What it Feels Like to Fail

irresistibleLoser (noun): a person who is incompetent or unable to succeed; also : something doomed to fail or disappoint.

Easter came early at the Haus of Gina.  I wanted to title this post "An Open Letter to Jesus" but MR convinced me that would be sacrilegious.  I didn't make it through Lent without shopping (you may recall my ambitious sacrifice this year).  The shoes above were the nail in my coffin.

It started with the Liberty of London line at Target.  Knowing that seeing the Liberty stuff in person would be incredibly tempting, I avoided the store like a vampire avoids the sun but eventually found myself there - alone.  On a Sunday.

It was as though Satan himself was tempting me in those racks.  How the F could my Target still have dresses and shirts in my (very common and usually sold out) size?!  I viewed it as an omen: God knew how hard I'd been suffering and he decided to reward me.  Or I was so blinded by the sheer pleasure of shopping and buying great pieces that it didn't matter.  I twirled in the dressing room and smiled from ear to ear, squealing slightly under my breath.  Unbelievably, I'd forgotten just how wonderful shopping feels.  I crept out of Target with an awesome dress and two shirts and thought about hiding the bags when I returned home (I didn't).  I knew what I did was against the rules, but I kept pushing this violation of my Lenten sacrifice to the back of my mind and focused on my purchases.  Despite this slip up, I thought I was still on the wagon.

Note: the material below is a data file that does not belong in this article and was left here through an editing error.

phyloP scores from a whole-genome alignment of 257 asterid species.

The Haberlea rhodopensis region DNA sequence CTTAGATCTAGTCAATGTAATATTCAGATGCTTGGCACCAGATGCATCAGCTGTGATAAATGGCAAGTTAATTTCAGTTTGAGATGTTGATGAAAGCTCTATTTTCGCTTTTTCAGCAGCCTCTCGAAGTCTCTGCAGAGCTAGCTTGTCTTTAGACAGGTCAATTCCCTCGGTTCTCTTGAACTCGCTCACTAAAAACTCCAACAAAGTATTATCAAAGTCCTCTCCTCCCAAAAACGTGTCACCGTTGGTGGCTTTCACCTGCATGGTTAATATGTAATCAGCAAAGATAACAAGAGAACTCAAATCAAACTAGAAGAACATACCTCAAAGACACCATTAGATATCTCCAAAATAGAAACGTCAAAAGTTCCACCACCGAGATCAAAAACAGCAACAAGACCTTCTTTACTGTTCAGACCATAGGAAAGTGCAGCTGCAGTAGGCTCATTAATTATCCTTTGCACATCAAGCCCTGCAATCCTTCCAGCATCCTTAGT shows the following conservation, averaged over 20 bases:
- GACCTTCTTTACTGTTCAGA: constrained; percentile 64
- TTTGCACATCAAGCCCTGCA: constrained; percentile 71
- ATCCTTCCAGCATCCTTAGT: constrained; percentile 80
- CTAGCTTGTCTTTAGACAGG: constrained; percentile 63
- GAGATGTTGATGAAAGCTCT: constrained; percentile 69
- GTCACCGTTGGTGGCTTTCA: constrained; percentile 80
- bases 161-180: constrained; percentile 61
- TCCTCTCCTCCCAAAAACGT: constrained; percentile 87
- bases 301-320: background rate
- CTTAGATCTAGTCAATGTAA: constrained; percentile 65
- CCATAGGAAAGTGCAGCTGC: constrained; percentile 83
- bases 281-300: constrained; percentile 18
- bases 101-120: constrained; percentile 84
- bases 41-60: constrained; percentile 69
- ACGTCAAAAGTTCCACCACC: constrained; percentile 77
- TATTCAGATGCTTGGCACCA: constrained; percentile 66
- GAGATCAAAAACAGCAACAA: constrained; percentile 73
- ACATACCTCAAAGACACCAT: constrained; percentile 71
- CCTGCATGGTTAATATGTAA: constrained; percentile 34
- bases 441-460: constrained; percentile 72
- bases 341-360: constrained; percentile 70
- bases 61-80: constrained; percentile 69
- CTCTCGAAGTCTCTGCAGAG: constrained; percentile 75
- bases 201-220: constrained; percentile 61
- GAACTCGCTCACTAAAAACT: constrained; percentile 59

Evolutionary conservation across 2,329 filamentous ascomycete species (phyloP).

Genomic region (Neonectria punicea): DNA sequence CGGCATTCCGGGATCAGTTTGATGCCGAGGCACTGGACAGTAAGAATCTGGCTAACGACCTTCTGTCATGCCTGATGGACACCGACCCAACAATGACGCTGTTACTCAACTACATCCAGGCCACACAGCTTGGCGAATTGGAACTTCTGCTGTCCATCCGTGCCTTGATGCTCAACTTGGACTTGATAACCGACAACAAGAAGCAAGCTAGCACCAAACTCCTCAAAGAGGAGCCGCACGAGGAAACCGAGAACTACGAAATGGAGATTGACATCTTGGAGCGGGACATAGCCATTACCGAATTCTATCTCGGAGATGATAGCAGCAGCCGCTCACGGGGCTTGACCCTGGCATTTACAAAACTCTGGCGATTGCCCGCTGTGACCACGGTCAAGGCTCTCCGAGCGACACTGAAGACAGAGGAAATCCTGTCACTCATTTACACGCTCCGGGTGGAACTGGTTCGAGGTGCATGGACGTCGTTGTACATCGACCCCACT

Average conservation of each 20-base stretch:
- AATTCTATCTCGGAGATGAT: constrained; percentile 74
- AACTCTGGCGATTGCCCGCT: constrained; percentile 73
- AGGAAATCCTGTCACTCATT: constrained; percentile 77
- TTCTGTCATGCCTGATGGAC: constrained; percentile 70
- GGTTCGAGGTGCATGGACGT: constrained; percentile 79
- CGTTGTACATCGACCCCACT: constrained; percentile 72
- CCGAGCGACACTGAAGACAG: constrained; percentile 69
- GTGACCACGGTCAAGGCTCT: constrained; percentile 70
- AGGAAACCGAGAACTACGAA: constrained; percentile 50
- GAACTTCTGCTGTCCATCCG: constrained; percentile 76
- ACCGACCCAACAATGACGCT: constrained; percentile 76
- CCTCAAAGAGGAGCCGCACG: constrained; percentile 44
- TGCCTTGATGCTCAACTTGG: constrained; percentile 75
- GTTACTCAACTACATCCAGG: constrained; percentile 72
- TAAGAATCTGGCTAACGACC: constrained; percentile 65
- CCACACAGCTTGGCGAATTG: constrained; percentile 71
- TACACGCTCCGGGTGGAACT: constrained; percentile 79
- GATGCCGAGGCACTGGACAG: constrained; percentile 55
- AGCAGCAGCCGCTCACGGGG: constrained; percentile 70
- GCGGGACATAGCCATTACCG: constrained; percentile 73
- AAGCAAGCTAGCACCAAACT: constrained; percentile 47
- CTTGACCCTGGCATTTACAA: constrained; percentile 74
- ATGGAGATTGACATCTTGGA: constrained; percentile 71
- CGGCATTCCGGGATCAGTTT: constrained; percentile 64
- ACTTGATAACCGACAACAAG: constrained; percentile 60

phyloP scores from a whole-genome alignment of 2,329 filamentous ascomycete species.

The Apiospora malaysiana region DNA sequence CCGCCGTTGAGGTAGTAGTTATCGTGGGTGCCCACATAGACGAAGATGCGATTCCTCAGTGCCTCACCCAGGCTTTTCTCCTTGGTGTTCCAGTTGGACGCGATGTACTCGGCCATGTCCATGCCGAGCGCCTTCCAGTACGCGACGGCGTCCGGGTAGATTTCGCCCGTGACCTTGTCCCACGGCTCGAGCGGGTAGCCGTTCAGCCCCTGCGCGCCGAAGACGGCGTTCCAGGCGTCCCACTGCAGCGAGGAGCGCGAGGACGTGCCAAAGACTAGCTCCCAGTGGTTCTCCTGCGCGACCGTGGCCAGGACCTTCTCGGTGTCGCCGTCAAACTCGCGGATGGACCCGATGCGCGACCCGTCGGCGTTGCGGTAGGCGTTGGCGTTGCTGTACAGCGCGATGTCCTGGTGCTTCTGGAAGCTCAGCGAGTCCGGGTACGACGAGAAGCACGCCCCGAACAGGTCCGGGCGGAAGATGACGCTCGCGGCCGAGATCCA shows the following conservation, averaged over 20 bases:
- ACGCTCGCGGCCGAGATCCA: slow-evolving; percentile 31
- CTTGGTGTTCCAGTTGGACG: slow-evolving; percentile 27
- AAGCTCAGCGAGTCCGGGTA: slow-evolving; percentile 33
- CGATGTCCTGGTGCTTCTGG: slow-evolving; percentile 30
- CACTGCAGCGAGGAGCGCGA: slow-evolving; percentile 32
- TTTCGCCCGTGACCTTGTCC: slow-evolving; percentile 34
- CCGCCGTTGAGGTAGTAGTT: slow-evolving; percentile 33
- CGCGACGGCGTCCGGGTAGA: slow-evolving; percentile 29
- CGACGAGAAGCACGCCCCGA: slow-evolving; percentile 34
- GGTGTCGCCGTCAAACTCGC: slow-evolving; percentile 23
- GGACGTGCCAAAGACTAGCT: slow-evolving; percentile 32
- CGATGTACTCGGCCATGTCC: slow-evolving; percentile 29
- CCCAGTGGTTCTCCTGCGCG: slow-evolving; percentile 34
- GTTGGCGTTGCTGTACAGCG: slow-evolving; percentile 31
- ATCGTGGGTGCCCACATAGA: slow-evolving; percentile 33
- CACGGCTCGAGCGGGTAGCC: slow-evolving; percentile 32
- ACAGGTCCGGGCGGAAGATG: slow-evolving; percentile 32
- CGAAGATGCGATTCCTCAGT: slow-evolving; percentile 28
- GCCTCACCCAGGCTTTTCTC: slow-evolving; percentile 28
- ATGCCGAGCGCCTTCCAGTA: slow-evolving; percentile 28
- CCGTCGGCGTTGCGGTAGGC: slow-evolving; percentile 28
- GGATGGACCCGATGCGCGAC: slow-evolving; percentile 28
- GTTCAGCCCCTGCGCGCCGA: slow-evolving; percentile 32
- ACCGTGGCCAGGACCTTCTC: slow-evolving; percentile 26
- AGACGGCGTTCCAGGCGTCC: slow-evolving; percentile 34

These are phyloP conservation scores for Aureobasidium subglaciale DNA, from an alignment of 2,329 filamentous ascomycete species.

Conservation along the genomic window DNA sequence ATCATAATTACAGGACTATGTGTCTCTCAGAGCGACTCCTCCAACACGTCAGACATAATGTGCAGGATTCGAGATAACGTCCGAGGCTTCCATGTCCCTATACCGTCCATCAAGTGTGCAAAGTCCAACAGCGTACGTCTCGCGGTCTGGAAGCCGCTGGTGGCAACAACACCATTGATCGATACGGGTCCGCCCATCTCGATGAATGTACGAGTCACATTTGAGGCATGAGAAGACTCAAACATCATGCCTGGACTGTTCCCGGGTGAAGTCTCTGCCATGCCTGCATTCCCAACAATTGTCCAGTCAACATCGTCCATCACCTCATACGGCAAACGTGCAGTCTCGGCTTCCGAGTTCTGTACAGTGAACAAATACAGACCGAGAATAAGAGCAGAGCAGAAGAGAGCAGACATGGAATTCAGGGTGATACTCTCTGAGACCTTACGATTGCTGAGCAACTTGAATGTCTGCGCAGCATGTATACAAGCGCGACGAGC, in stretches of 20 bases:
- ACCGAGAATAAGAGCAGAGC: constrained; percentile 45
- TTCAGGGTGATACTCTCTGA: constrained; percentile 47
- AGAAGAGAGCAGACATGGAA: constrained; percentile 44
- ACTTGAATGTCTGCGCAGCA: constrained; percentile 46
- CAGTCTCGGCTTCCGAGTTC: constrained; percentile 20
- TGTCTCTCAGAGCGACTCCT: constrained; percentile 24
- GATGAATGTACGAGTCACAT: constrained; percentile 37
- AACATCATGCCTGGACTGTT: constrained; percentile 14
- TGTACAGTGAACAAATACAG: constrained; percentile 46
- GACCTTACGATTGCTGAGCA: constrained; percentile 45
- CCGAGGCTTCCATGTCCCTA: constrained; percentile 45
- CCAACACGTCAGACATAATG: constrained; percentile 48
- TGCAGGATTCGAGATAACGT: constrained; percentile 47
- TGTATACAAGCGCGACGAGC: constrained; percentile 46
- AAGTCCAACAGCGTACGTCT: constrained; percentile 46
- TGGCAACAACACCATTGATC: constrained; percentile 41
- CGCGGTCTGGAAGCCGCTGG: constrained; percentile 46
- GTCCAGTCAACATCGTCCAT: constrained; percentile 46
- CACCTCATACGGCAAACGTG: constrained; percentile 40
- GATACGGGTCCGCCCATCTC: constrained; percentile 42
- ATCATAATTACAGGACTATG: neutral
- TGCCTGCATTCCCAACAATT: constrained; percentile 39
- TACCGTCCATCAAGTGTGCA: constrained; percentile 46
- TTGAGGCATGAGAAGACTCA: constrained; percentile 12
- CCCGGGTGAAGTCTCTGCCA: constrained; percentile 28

Then came Lucifer himself, disguised as the Christian Louboutin sale on The Outnet last week.  The temptation was too much to handle.  After the thrill of scoring these Louboutins at 65% off, I did feel a little remorseful.  But I felt mostly exhilarated upon seeing the words "You saved $646.75" at the checkout.  I WAS BACK.

I am sorry for cheating, but not sorry enough.  A wise friend opined that Lent isn't a contest, and the exercise isn't about surviving the 40 days.  It's about practicing your skills of self denial and patience so you can call upon those skills when you need them most.  Even though I didn't make it the entire 40 days, I did deny myself the joy of shopping on many occasions, and I'm proud of my efforts.

And honestly, failure may feel pretty bad, but it looks really good.